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Parathyroid glands

2 min read

The parathyroid glands are four small glands, each about the size of a grain of rice. There are usually two on each side of the neck, sitting behind another gland called the thyroid gland.

What do the parathyroid glands do?

The parathyroid glands make parathyroid hormone. Parathyroid hormone helps to control how much calcium is in your body. In particular, it controls how much calcium is:

  • absorbed through your gut
  • carried in your blood
  • stored in your bones.

Calcium is important for the proper functioning of your nerves, your muscles and your bones.

illustration of the endocrine glands

What medical conditions are related to the parathyroid glands?

Sometimes the parathyroid glands produce too much parathyroid hormone. This is usually just because the glands have grown too big, but in rare cases it can be due to cancer.

If you have too much parathyroid hormone, your body can take too much calcium away from your bones, and put calcium into your blood instead. This means that when you have a blood test, it will show the calcium levels are too high.

A loss of calcium from your bones increases the risk of osteoporosis, which is where your bones become thinner and can break more easily. But not everyone who has osteoporosis has a parathyroid problem.

A parathyroid problem might also make you feel tired, and it can cause kidney stones, stomach pains, or pains in the joints.

If a parathyroid gland problem leads to you having one of these conditions, your doctor might recommend surgery to remove one or more of your parathyroid glands. There are different techniques for this kind of surgery. You should talk to your doctor for more information about what treatment you might need and what to expect.

More information

Learn more about the endocrine system and the different hormones released by the endocrine glands.

Last reviewed: December 2016

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Hyperparathyroidism is a disease of the Parathyroid glands

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Hyperparathyroidism - myDr.com.au

Hyperparathyroidism is when your parathyroid glands (situated in the neck) produce too much parathyroid hormone, causing abnormally high calcium levels in the blood.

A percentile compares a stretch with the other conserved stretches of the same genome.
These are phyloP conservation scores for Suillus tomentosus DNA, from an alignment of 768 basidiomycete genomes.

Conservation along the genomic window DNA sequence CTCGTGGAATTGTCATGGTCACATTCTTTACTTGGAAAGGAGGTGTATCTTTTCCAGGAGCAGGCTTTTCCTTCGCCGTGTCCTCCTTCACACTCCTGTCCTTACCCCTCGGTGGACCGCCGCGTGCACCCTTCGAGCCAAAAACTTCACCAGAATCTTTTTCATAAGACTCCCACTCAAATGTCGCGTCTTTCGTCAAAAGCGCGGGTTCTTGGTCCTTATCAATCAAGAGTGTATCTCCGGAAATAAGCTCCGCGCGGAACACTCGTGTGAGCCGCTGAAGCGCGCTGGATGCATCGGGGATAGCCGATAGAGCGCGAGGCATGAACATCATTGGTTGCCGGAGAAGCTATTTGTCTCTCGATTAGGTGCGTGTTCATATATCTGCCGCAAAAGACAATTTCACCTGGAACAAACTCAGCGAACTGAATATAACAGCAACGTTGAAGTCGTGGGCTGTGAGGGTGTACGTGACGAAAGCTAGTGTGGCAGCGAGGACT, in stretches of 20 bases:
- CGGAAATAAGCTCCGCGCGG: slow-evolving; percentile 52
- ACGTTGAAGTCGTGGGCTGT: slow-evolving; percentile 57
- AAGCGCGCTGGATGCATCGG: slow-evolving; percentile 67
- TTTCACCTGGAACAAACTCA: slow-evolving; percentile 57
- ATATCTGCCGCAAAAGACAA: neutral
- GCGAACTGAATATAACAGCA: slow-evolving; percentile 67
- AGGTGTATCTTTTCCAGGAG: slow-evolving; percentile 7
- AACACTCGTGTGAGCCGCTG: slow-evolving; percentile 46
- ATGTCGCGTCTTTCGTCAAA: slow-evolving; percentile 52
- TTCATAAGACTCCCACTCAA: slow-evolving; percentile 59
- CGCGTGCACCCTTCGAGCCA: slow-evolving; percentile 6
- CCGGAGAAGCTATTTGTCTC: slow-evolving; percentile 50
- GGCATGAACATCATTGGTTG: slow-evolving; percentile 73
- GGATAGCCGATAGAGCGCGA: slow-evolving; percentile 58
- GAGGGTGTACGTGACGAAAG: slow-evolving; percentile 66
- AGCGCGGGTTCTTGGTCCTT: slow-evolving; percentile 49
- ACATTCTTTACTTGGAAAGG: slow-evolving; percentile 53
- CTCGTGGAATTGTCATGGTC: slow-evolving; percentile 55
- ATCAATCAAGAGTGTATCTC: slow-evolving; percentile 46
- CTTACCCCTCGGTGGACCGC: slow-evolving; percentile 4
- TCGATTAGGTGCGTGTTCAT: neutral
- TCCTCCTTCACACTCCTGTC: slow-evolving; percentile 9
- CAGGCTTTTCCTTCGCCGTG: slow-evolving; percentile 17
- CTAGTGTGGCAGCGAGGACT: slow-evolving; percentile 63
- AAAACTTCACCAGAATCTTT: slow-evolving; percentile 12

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Four tiny parathyroid glands are located around the thyroid in the throat. ‘Para’ means ‘near’, which explains the name. These glands are part of the endocrine system, which consists of a range of glands that secrete hormones into the bloodstream. The main function of the parathyroid glands is to make the parathyroid hormone (PTH). This chemical regulates the amounts of calcium, phosphorus and magnesium in the bones and blood.

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Why and when to get tested for PTH

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Hyperparathyroidism and osteoporosis

Osteoporosis is a condition in which the bones become fragile, leading to a higher risk of breaks or fractures. A minor bump or fall can be enough to cause a break in someone with osteoporosis. People with hyperparathyroidism are at increased risk of developing osteoporosis. This fact-sheet explains how hyperparathyroidism can affect your bones, how to find out if you are at risk of osteoporosis, and what you can do to help protect your bone health.

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Osteitis fibrosa cystica is a complication of hyperparathyroidism in which bone is soft, deformed and/or develops cycsts. Surgery is usually required.

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Multiple Endocrine Neoplasia Type 1 is a genetic condition characterised by tumour growth in the endocrine glands. Tumours are typically benign.

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Renal Bone Disease or Renal osteodystrophy is a bone complication of chronic kidney failure or kidney disease. It causes weak bones which fracture.

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Hypercalcaemia refers to high blood calcium levels. It can be mild or severe, and is a common and life threatening cause of bone pain in malignant cancer.

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